This morning, President Bush signed into law the U.S.-India Peaceful Atomic Energy Cooperation Act. The bill will allow shipments of nuclear fuel and technology to India for use in its civilian nuclear power program.
Congress passed the final version of the bill Dec. 9.
Here's part of what President Bush had to say at the signing:
The bill is going to help us achieve four key goals.Technorati tags: Nuclear Energy, Nuclear Power, Environment, Energy, Politics, Technology, Economics, India
First, the bill will help us strengthen cooperation between India and United States on one of the most important challenges in the 21st century, and that is energy. India is now the world's fifth largest consumer of energy -- and its demand for electricity is expected to double by 2015. The United States has a clear interest in helping India meet this demand with nuclear energy. By helping India expand its use of safe nuclear energy, this bill lays the foundation for a new strategic partnership between our two nations that will help ease India's demands for fossil fuels and ease pressure on global markets.
Second, the bill will help promote economic growth. This bill helps open a new important market for American businesses by paving the way for investment in India's civilian nuclear industry for the first time ever. This new trade will help American companies gain new customers abroad, and create new jobs here at home.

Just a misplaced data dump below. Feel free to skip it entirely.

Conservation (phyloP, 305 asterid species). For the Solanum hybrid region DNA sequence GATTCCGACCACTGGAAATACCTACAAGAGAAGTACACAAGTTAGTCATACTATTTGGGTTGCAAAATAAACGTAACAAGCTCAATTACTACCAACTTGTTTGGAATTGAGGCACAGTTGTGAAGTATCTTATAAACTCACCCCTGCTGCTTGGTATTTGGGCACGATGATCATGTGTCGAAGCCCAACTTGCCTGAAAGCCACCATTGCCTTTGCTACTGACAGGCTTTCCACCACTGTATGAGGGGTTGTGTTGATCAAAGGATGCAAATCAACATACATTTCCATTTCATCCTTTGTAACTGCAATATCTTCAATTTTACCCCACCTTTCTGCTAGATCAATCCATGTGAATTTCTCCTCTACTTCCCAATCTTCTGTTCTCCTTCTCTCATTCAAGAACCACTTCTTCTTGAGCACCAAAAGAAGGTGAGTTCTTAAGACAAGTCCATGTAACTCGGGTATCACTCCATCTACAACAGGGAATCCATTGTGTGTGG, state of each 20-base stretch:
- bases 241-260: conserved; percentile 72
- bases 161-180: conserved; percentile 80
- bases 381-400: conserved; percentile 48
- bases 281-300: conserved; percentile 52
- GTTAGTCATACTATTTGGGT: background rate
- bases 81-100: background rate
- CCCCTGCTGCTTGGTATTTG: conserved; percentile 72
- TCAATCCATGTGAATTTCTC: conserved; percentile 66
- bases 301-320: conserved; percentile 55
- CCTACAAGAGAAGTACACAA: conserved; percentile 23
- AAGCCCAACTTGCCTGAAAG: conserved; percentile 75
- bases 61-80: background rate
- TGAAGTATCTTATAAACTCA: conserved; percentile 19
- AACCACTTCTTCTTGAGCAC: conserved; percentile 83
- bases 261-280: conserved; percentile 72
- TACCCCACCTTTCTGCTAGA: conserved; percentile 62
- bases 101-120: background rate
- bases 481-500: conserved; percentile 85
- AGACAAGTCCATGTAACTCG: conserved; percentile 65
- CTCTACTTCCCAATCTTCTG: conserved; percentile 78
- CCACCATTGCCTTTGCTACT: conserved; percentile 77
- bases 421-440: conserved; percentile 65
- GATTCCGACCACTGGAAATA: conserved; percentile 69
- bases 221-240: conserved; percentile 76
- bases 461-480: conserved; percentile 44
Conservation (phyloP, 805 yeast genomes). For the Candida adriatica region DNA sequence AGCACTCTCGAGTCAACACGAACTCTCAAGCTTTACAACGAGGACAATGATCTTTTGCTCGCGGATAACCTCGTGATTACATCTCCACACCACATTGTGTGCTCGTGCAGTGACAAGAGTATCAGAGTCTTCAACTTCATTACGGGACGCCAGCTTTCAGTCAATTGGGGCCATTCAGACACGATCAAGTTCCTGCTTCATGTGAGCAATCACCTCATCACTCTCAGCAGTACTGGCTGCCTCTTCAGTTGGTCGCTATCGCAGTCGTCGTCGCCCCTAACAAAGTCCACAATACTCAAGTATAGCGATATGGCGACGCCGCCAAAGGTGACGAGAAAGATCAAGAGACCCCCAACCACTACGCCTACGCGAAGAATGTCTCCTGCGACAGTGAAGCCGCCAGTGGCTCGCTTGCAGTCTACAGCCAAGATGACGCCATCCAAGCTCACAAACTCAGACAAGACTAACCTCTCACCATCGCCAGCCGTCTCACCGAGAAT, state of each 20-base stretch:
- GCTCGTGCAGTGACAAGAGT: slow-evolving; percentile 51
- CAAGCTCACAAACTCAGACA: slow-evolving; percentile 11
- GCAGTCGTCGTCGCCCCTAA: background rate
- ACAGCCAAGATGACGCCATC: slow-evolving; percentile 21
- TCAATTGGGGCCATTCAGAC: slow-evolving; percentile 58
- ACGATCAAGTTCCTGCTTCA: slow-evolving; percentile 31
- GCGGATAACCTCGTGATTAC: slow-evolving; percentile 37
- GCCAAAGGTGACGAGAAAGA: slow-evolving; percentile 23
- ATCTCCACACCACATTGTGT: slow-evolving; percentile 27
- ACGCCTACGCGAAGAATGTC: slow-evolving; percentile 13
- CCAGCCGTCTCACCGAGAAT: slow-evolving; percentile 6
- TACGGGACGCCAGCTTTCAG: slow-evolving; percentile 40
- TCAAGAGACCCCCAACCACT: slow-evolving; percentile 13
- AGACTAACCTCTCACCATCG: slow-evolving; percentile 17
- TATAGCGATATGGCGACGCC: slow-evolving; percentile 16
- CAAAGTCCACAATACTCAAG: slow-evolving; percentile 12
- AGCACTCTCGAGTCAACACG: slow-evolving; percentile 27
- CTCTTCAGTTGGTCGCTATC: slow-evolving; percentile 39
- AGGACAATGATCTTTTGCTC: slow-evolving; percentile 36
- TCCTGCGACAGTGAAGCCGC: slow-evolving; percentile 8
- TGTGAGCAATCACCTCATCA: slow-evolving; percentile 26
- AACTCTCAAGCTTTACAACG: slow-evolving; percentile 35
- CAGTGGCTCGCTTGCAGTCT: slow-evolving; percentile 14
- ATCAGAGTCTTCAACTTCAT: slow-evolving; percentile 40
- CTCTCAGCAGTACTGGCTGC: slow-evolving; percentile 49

Third, the bill will help make it possible for India to reduce emissions -- and improve its environment. Today, India produces nearly 70 percent of its electricity from coal. Burning coal produces air pollution and greenhouse gases -- and as India's economy has grown, emission levels have risen, as well. We must break the cycle, and with nuclear power, we can. We can help India do so, and we can do so here at home by the use of nuclear power.
Nuclear power is the one source of energy that can generate massive amounts of electricity without producing any air pollution or greenhouse gases. And by sharing advanced civilian nuclear technology, we will help our friend, India, meet its growing demand for energy and lower emissions at the same time.
Finally, the bill will help keep America safe by paving the way for India to join the global effort to stop the spread of nuclear weapons. India has conducted its civilian nuclear energy program in a safe and responsible way for decades. Now, in return for access to American technology, India has agreed to open its civilian nuclear power program to international inspection. This is an important achievement for the whole world. After 30 years outside the system, India will now operate its civilian nuclear energy program under internationally accepted guidelines -- and the world is going to be safer as a result.